Good guys finish last, they say — but that’s not so much the case anymore. These days, good guys are in.
In the ’80s, perhaps, bad boys ran popular culture. Michael Jackson’s Bad album helped create a movement that informed the way guys dressed and danced.
By the ‘90s, that bad boy culture lived on. In fact, Bad Boy, one of the most powerful record labels of the ‘90s, capitalized on the love affair that women had formed with bad boy images, by calling itself “Bad Boy,” and by encouraging some of its artists to present that image.
Also, during the ’90s, gangster rap climbed to commercial heights, and gothic fashions that touted a negative image were considered aesthetically appealing.
So, yes: bad boys finished first back then.
Today’s men reject “bad boy” image
These days? Celebrities reject bad boy labels. Even NFL player Richard Sherman — whom a few racists labeled a thug for having an adrenaline-fueled moment that led his team to the Super Bowl — refused to tolerate that label when it was applied to him.
He was a high school salutatorian with a 4.0 GPA, who graduated from Stanford University with honors and is completing his master’s degree there, too. He showed everyone watching that alleged scandal unfold that thuggery was nothing he seeks to embrace.
At 25, Sherman is representative of his generation.
Welcoming the era of the “good guy”
What is his generation? What is this new era? It is the era of the good guy.
It is the era of the Obama Man, and those who want to be like him. It is the era of “suit and tie” behavior à la Justin Timberlake — an era in which sports players wear suits when not in uniform, an era in which rapper Jay Z, who released the song “Suit & Tie” with Justin, wears handkerchiefs rather than bananas — and raps more about wealth, entrepreneurship, and legitimate business skills than about the bad boy hustling of his 1990s heyday.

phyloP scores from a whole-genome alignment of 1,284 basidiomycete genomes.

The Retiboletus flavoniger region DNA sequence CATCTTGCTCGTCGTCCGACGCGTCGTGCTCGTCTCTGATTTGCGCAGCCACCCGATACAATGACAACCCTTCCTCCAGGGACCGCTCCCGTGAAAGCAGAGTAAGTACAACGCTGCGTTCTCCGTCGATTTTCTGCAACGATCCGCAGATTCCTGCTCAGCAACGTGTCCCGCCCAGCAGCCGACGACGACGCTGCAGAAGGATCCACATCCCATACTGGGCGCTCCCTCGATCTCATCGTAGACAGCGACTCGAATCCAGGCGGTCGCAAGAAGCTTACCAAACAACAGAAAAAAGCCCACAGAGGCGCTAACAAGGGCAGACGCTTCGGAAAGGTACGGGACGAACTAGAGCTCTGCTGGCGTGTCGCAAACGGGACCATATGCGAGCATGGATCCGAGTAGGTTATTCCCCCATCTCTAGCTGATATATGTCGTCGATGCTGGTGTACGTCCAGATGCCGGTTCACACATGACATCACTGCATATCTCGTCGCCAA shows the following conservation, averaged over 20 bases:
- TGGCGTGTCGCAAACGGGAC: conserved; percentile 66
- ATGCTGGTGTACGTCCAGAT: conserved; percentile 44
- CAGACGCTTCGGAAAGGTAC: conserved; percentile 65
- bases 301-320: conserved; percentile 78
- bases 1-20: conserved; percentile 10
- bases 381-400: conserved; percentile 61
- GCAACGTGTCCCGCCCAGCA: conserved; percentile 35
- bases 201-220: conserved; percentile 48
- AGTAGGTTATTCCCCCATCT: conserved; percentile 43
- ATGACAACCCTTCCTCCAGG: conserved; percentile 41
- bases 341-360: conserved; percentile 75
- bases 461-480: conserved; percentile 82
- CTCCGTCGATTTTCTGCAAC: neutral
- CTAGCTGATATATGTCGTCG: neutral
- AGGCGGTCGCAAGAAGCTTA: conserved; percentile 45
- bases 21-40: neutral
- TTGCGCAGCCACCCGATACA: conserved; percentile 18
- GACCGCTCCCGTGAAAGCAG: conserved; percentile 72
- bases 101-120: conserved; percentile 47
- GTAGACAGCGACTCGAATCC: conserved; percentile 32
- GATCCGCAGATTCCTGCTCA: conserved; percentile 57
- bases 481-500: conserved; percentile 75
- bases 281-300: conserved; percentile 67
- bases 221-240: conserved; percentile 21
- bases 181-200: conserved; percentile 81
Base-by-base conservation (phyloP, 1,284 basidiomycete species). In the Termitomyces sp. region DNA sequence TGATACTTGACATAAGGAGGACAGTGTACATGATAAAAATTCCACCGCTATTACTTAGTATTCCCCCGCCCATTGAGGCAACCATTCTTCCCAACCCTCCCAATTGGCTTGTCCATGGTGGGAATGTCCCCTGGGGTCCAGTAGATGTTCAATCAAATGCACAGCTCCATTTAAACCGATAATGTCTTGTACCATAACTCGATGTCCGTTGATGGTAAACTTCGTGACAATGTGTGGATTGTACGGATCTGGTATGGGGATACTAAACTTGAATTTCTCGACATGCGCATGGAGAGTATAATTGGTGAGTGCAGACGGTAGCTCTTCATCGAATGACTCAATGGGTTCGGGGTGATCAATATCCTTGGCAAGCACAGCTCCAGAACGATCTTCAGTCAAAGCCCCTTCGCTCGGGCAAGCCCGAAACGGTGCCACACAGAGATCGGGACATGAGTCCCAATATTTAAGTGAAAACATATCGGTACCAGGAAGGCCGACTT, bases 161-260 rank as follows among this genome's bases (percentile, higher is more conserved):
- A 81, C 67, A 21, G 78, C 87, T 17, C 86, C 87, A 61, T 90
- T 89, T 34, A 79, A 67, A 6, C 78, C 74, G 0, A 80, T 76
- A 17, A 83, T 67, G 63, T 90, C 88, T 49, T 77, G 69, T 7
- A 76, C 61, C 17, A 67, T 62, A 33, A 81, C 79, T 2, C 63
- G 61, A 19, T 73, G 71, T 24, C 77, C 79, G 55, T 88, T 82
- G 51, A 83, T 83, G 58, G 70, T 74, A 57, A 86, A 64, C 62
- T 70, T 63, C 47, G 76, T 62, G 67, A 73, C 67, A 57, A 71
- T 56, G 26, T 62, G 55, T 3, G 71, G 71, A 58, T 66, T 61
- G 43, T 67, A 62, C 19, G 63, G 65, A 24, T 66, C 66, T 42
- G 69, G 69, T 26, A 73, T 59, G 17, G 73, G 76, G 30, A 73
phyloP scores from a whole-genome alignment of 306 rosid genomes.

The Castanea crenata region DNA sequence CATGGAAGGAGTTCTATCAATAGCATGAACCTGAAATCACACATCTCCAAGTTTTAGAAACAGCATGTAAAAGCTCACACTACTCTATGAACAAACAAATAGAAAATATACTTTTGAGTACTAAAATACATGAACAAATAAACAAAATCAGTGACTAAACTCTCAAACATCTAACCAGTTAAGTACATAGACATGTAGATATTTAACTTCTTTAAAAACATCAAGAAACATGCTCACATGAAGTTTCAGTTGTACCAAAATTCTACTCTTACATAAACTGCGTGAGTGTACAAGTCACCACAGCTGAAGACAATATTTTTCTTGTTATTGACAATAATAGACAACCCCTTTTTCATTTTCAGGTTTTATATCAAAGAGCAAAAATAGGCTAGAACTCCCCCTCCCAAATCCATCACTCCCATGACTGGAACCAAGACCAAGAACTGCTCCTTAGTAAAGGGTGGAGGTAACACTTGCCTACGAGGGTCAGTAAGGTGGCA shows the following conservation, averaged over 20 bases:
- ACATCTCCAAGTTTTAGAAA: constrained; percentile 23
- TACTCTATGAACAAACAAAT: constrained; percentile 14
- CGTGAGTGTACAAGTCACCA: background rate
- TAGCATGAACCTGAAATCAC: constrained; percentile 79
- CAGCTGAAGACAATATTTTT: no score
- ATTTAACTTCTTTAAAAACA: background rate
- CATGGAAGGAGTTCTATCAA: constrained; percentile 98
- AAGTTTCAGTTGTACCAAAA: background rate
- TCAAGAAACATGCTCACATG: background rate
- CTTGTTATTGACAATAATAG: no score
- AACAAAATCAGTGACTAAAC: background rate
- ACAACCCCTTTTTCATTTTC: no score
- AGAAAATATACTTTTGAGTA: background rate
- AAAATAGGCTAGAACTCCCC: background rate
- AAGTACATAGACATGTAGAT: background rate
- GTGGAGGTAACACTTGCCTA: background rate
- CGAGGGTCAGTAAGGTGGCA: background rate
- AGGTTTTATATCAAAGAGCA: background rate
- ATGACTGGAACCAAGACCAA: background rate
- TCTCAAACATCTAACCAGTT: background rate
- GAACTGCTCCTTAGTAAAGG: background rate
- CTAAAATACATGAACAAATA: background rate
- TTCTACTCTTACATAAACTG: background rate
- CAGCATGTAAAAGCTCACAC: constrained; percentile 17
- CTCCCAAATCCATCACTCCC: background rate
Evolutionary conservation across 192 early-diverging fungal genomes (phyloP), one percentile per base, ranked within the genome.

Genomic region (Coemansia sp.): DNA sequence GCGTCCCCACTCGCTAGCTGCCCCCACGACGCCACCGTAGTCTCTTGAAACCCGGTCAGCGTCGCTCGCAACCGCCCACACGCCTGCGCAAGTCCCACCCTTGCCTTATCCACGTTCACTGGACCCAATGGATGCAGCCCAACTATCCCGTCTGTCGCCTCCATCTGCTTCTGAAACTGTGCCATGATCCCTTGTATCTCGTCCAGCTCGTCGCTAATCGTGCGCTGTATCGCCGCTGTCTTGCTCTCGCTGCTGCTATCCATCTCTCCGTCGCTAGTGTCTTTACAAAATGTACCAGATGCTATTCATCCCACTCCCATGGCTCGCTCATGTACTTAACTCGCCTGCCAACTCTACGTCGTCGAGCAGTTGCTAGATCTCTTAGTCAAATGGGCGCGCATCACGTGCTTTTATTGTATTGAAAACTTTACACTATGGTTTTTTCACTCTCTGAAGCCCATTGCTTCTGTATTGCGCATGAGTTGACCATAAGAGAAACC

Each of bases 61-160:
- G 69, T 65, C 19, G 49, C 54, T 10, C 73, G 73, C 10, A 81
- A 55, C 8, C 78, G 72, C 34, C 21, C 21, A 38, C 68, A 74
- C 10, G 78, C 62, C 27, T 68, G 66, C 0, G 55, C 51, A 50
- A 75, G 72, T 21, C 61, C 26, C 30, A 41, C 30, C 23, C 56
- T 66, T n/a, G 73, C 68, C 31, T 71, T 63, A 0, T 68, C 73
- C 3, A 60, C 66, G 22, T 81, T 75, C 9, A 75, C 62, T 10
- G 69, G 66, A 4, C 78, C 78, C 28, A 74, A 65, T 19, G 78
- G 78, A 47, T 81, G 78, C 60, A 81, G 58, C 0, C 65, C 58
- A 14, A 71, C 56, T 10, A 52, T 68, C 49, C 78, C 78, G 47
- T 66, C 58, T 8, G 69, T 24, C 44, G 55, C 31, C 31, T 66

If you remember, both Justin Timberlake and Jay Z wore bandanas in the ‘90s — similar to Will Smith’s character on The Fresh Prince of Bel-Air — in contrast with Carlton, who was mocked for his nerdy sweaters and moccasins.
Now, Justin Timberlake and Jay Z dress like Carlton. Now, every fashionable man of this generation dresses like a good guy, and owns at least a pair of nerd glasses.
Today’s bad boys held accountable
Even if some bad boy rappers continue to spew negative, misogynistic language in their music today like they did in the age of gangster rap, the difference is that society limits that poetic license to just music.
The instant a rapper spills any of his misogynistic “badness” into a public forum, e.g. uses the b-word in his music and then refers to a woman as a b-word in real life or on Twitter, he is publicly roasted.
The masses instantly rise against him and crown him a jerk; his stock plummets, and his career ends, as legions of women desert his wannabe “bad boy” self.
In the ‘80s and ‘90s, bad boy rappers endured none of this social media accountability. They could live a misogynistic, bad boy life without the Internet embarrassing them virally—so their bad boy image thrived.
Women want the good guy
Today, the bad boy is quite simply: dead. He has expired. No one wants a bad boy or thug rapper for Valentine’s Day. Everyone wants an Obama, a Stanford grad, a Will Smith or a Justin Timberlake in a suit and tie.
Bad girls, on the other hand… now, that’s a different story for another essay.
China Okasi is a regular television news contributor and new media expert who focuses on women-based audiences. She has built and sold several high-revenue websites, and newly launched The Daily Mocha. China is the executive director of the Women Of Media organization, and a forthcoming author.